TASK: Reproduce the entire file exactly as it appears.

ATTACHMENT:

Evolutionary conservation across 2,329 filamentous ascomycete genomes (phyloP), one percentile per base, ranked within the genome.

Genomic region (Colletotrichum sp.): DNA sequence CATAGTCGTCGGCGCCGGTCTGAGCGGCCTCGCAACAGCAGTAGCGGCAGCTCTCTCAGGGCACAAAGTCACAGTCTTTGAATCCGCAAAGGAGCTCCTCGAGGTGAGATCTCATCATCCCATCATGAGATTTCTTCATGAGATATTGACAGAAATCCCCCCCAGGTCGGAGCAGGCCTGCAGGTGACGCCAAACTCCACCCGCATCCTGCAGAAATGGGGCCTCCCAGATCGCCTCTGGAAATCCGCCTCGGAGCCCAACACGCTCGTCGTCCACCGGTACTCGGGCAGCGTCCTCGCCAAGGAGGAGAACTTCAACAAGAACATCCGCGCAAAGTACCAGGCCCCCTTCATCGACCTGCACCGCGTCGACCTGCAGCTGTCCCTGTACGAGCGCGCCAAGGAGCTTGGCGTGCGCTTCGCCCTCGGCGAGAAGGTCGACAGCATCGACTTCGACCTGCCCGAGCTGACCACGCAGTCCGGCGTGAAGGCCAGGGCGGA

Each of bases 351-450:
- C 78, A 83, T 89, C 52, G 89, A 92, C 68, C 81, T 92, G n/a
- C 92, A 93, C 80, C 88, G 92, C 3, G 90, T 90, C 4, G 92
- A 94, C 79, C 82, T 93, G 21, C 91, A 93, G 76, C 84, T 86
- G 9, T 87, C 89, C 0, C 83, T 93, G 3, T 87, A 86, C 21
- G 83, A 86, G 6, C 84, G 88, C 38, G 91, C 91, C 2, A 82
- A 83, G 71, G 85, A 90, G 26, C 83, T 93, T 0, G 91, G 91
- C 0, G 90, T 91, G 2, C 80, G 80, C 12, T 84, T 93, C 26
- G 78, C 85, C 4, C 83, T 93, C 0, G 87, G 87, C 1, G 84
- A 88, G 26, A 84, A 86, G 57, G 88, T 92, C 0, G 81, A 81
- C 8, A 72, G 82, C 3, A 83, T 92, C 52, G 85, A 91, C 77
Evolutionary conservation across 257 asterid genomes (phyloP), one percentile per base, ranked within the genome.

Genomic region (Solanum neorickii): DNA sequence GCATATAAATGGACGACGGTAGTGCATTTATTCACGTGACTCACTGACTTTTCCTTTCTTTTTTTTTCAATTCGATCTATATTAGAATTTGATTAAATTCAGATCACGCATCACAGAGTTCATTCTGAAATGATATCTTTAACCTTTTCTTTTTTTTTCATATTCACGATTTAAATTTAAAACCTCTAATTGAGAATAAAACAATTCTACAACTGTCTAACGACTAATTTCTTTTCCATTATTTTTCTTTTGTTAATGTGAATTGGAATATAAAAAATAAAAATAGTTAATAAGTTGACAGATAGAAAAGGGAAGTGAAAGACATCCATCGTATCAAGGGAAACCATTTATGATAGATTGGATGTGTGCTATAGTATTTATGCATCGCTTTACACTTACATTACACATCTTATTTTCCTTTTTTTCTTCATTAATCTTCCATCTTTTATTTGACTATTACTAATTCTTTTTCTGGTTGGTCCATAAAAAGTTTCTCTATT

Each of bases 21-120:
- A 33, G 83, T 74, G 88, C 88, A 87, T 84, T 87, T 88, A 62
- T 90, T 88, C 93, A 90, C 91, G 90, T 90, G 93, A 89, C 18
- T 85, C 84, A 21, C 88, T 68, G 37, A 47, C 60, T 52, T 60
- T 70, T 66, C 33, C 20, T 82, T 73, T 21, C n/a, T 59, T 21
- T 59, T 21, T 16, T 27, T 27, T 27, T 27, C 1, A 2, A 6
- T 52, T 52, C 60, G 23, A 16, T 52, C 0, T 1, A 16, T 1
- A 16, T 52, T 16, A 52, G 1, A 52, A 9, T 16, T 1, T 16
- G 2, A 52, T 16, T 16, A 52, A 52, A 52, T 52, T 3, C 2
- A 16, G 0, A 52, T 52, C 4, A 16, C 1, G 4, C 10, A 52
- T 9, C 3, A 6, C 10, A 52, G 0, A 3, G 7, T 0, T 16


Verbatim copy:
Evolutionary conservation across 2,329 filamentous ascomycete genomes (phyloP), one percentile per base, ranked within the genome.

Genomic region (Colletotrichum sp.): DNA sequence CATAGTCGTCGGCGCCGGTCTGAGCGGCCTCGCAACAGCAGTAGCGGCAGCTCTCTCAGGGCACAAAGTCACAGTCTTTGAATCCGCAAAGGAGCTCCTCGAGGTGAGATCTCATCATCCCATCATGAGATTTCTTCATGAGATATTGACAGAAATCCCCCCCAGGTCGGAGCAGGCCTGCAGGTGACGCCAAACTCCACCCGCATCCTGCAGAAATGGGGCCTCCCAGATCGCCTCTGGAAATCCGCCTCGGAGCCCAACACGCTCGTCGTCCACCGGTACTCGGGCAGCGTCCTCGCCAAGGAGGAGAACTTCAACAAGAACATCCGCGCAAAGTACCAGGCCCCCTTCATCGACCTGCACCGCGTCGACCTGCAGCTGTCCCTGTACGAGCGCGCCAAGGAGCTTGGCGTGCGCTTCGCCCTCGGCGAGAAGGTCGACAGCATCGACTTCGACCTGCCCGAGCTGACCACGCAGTCCGGCGTGAAGGCCAGGGCGGA

Each of bases 351-450:
- C 78, A 83, T 89, C 52, G 89, A 92, C 68, C 81, T 92, G n/a
- C 92, A 93, C 80, C 88, G 92, C 3, G 90, T 90, C 4, G 92
- A 94, C 79, C 82, T 93, G 21, C 91, A 93, G 76, C 84, T 86
- G 9, T 87, C 89, C 0, C 83, T 93, G 3, T 87, A 86, C 21
- G 83, A 86, G 6, C 84, G 88, C 38, G 91, C 91, C 2, A 82
- A 83, G 71, G 85, A 90, G 26, C 83, T 93, T 0, G 91, G 91
- C 0, G 90, T 91, G 2, C 80, G 80, C 12, T 84, T 93, C 26
- G 78, C 85, C 4, C 83, T 93, C 0, G 87, G 87, C 1, G 84
- A 88, G 26, A 84, A 86, G 57, G 88, T 92, C 0, G 81, A 81
- C 8, A 72, G 82, C 3, A 83, T 92, C 52, G 85, A 91, C 77
Evolutionary conservation across 257 asterid genomes (phyloP), one percentile per base, ranked within the genome.

Genomic region (Solanum neorickii): DNA sequence GCATATAAATGGACGACGGTAGTGCATTTATTCACGTGACTCACTGACTTTTCCTTTCTTTTTTTTTCAATTCGATCTATATTAGAATTTGATTAAATTCAGATCACGCATCACAGAGTTCATTCTGAAATGATATCTTTAACCTTTTCTTTTTTTTTCATATTCACGATTTAAATTTAAAACCTCTAATTGAGAATAAAACAATTCTACAACTGTCTAACGACTAATTTCTTTTCCATTATTTTTCTTTTGTTAATGTGAATTGGAATATAAAAAATAAAAATAGTTAATAAGTTGACAGATAGAAAAGGGAAGTGAAAGACATCCATCGTATCAAGGGAAACCATTTATGATAGATTGGATGTGTGCTATAGTATTTATGCATCGCTTTACACTTACATTACACATCTTATTTTCCTTTTTTTCTTCATTAATCTTCCATCTTTTATTTGACTATTACTAATTCTTTTTCTGGTTGGTCCATAAAAAGTTTCTCTATT

Each of bases 21-120:
- A 33, G 83, T 74, G 88, C 88, A 87, T 84, T 87, T 88, A 62
- T 90, T 88, C 93, A 90, C 91, G 90, T 90, G 93, A 89, C 18
- T 85, C 84, A 21, C 88, T 68, G 37, A 47, C 60, T 52, T 60
- T 70, T 66, C 33, C 20, T 82, T 73, T 21, C n/a, T 59, T 21
- T 59, T 21, T 16, T 27, T 27, T 27, T 27, C 1, A 2, A 6
- T 52, T 52, C 60, G 23, A 16, T 52, C 0, T 1, A 16, T 1
- A 16, T 52, T 16, A 52, G 1, A 52, A 9, T 16, T 1, T 16
- G 2, A 52, T 16, T 16, A 52, A 52, A 52, T 52, T 3, C 2
- A 16, G 0, A 52, T 52, C 4, A 16, C 1, G 4, C 10, A 52
- T 9, C 3, A 6, C 10, A 52, G 0, A 3, G 7, T 0, T 16